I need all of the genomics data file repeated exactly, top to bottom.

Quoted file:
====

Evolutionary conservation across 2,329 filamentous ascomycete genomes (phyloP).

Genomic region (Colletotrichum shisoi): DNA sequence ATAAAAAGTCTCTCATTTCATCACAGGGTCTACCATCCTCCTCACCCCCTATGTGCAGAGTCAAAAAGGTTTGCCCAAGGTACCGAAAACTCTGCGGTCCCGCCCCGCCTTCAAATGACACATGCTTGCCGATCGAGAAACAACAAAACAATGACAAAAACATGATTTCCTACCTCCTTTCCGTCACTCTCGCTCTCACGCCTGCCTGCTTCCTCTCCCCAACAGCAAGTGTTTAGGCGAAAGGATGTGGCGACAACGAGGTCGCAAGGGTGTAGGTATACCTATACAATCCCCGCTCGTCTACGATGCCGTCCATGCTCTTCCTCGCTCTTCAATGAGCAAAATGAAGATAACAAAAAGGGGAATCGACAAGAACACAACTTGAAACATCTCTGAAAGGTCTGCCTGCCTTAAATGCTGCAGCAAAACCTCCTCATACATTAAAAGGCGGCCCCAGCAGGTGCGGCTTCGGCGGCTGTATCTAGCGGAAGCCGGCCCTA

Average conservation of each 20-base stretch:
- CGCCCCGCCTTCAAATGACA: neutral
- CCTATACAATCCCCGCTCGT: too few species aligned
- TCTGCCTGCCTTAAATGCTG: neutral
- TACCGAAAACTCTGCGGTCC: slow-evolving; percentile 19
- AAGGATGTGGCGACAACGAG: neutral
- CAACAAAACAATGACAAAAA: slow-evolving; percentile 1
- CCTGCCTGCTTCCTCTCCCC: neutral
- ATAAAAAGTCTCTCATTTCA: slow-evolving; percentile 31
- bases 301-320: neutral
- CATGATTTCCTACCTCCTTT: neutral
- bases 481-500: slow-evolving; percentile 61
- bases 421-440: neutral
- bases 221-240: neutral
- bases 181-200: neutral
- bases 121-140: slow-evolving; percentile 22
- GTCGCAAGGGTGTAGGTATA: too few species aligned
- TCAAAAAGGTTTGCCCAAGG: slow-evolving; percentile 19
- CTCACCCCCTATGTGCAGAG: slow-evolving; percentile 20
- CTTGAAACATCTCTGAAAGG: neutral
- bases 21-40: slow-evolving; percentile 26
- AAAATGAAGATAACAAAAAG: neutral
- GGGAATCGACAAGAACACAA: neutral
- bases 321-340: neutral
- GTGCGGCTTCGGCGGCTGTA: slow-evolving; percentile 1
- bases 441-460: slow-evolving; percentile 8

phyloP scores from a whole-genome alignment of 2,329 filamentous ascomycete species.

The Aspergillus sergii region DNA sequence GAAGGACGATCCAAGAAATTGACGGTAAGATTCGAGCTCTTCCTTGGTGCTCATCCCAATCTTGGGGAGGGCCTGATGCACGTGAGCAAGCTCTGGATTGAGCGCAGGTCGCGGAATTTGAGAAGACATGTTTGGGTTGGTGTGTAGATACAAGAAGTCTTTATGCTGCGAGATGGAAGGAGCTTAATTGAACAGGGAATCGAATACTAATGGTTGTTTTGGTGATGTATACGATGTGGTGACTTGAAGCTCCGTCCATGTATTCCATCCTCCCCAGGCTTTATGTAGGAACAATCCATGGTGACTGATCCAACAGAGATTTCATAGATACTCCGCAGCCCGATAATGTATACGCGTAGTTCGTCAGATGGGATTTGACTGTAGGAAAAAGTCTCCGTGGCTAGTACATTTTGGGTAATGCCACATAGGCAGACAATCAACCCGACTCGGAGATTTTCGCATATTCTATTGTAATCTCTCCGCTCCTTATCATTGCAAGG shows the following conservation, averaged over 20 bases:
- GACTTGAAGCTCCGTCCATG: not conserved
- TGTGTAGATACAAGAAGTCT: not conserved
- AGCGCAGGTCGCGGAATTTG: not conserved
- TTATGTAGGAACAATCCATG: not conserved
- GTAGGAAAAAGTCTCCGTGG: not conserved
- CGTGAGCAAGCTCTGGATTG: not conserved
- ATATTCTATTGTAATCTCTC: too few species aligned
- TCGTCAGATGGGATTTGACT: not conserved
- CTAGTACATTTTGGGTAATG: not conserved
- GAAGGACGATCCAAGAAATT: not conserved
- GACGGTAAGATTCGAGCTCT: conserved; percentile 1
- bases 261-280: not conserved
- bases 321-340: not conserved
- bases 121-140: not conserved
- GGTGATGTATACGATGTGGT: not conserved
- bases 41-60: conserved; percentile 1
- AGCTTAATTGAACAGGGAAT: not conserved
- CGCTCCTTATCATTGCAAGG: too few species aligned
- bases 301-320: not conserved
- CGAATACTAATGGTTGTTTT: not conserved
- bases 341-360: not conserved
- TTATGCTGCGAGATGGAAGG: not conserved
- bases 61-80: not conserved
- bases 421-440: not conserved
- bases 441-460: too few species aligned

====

Evolutionary conservation across 2,329 filamentous ascomycete genomes (phyloP).

Genomic region (Colletotrichum shisoi): DNA sequence ATAAAAAGTCTCTCATTTCATCACAGGGTCTACCATCCTCCTCACCCCCTATGTGCAGAGTCAAAAAGGTTTGCCCAAGGTACCGAAAACTCTGCGGTCCCGCCCCGCCTTCAAATGACACATGCTTGCCGATCGAGAAACAACAAAACAATGACAAAAACATGATTTCCTACCTCCTTTCCGTCACTCTCGCTCTCACGCCTGCCTGCTTCCTCTCCCCAACAGCAAGTGTTTAGGCGAAAGGATGTGGCGACAACGAGGTCGCAAGGGTGTAGGTATACCTATACAATCCCCGCTCGTCTACGATGCCGTCCATGCTCTTCCTCGCTCTTCAATGAGCAAAATGAAGATAACAAAAAGGGGAATCGACAAGAACACAACTTGAAACATCTCTGAAAGGTCTGCCTGCCTTAAATGCTGCAGCAAAACCTCCTCATACATTAAAAGGCGGCCCCAGCAGGTGCGGCTTCGGCGGCTGTATCTAGCGGAAGCCGGCCCTA

Average conservation of each 20-base stretch:
- CGCCCCGCCTTCAAATGACA: neutral
- CCTATACAATCCCCGCTCGT: too few species aligned
- TCTGCCTGCCTTAAATGCTG: neutral
- TACCGAAAACTCTGCGGTCC: slow-evolving; percentile 19
- AAGGATGTGGCGACAACGAG: neutral
- CAACAAAACAATGACAAAAA: slow-evolving; percentile 1
- CCTGCCTGCTTCCTCTCCCC: neutral
- ATAAAAAGTCTCTCATTTCA: slow-evolving; percentile 31
- bases 301-320: neutral
- CATGATTTCCTACCTCCTTT: neutral
- bases 481-500: slow-evolving; percentile 61
- bases 421-440: neutral
- bases 221-240: neutral
- bases 181-200: neutral
- bases 121-140: slow-evolving; percentile 22
- GTCGCAAGGGTGTAGGTATA: too few species aligned
- TCAAAAAGGTTTGCCCAAGG: slow-evolving; percentile 19
- CTCACCCCCTATGTGCAGAG: slow-evolving; percentile 20
- CTTGAAACATCTCTGAAAGG: neutral
- bases 21-40: slow-evolving; percentile 26
- AAAATGAAGATAACAAAAAG: neutral
- GGGAATCGACAAGAACACAA: neutral
- bases 321-340: neutral
- GTGCGGCTTCGGCGGCTGTA: slow-evolving; percentile 1
- bases 441-460: slow-evolving; percentile 8

phyloP scores from a whole-genome alignment of 2,329 filamentous ascomycete species.

The Aspergillus sergii region DNA sequence GAAGGACGATCCAAGAAATTGACGGTAAGATTCGAGCTCTTCCTTGGTGCTCATCCCAATCTTGGGGAGGGCCTGATGCACGTGAGCAAGCTCTGGATTGAGCGCAGGTCGCGGAATTTGAGAAGACATGTTTGGGTTGGTGTGTAGATACAAGAAGTCTTTATGCTGCGAGATGGAAGGAGCTTAATTGAACAGGGAATCGAATACTAATGGTTGTTTTGGTGATGTATACGATGTGGTGACTTGAAGCTCCGTCCATGTATTCCATCCTCCCCAGGCTTTATGTAGGAACAATCCATGGTGACTGATCCAACAGAGATTTCATAGATACTCCGCAGCCCGATAATGTATACGCGTAGTTCGTCAGATGGGATTTGACTGTAGGAAAAAGTCTCCGTGGCTAGTACATTTTGGGTAATGCCACATAGGCAGACAATCAACCCGACTCGGAGATTTTCGCATATTCTATTGTAATCTCTCCGCTCCTTATCATTGCAAGG shows the following conservation, averaged over 20 bases:
- GACTTGAAGCTCCGTCCATG: not conserved
- TGTGTAGATACAAGAAGTCT: not conserved
- AGCGCAGGTCGCGGAATTTG: not conserved
- TTATGTAGGAACAATCCATG: not conserved
- GTAGGAAAAAGTCTCCGTGG: not conserved
- CGTGAGCAAGCTCTGGATTG: not conserved
- ATATTCTATTGTAATCTCTC: too few species aligned
- TCGTCAGATGGGATTTGACT: not conserved
- CTAGTACATTTTGGGTAATG: not conserved
- GAAGGACGATCCAAGAAATT: not conserved
- GACGGTAAGATTCGAGCTCT: conserved; percentile 1
- bases 261-280: not conserved
- bases 321-340: not conserved
- bases 121-140: not conserved
- GGTGATGTATACGATGTGGT: not conserved
- bases 41-60: conserved; percentile 1
- AGCTTAATTGAACAGGGAAT: not conserved
- CGCTCCTTATCATTGCAAGG: too few species aligned
- bases 301-320: not conserved
- CGAATACTAATGGTTGTTTT: not conserved
- bases 341-360: not conserved
- TTATGCTGCGAGATGGAAGG: not conserved
- bases 61-80: not conserved
- bases 421-440: not conserved
- bases 441-460: too few species aligned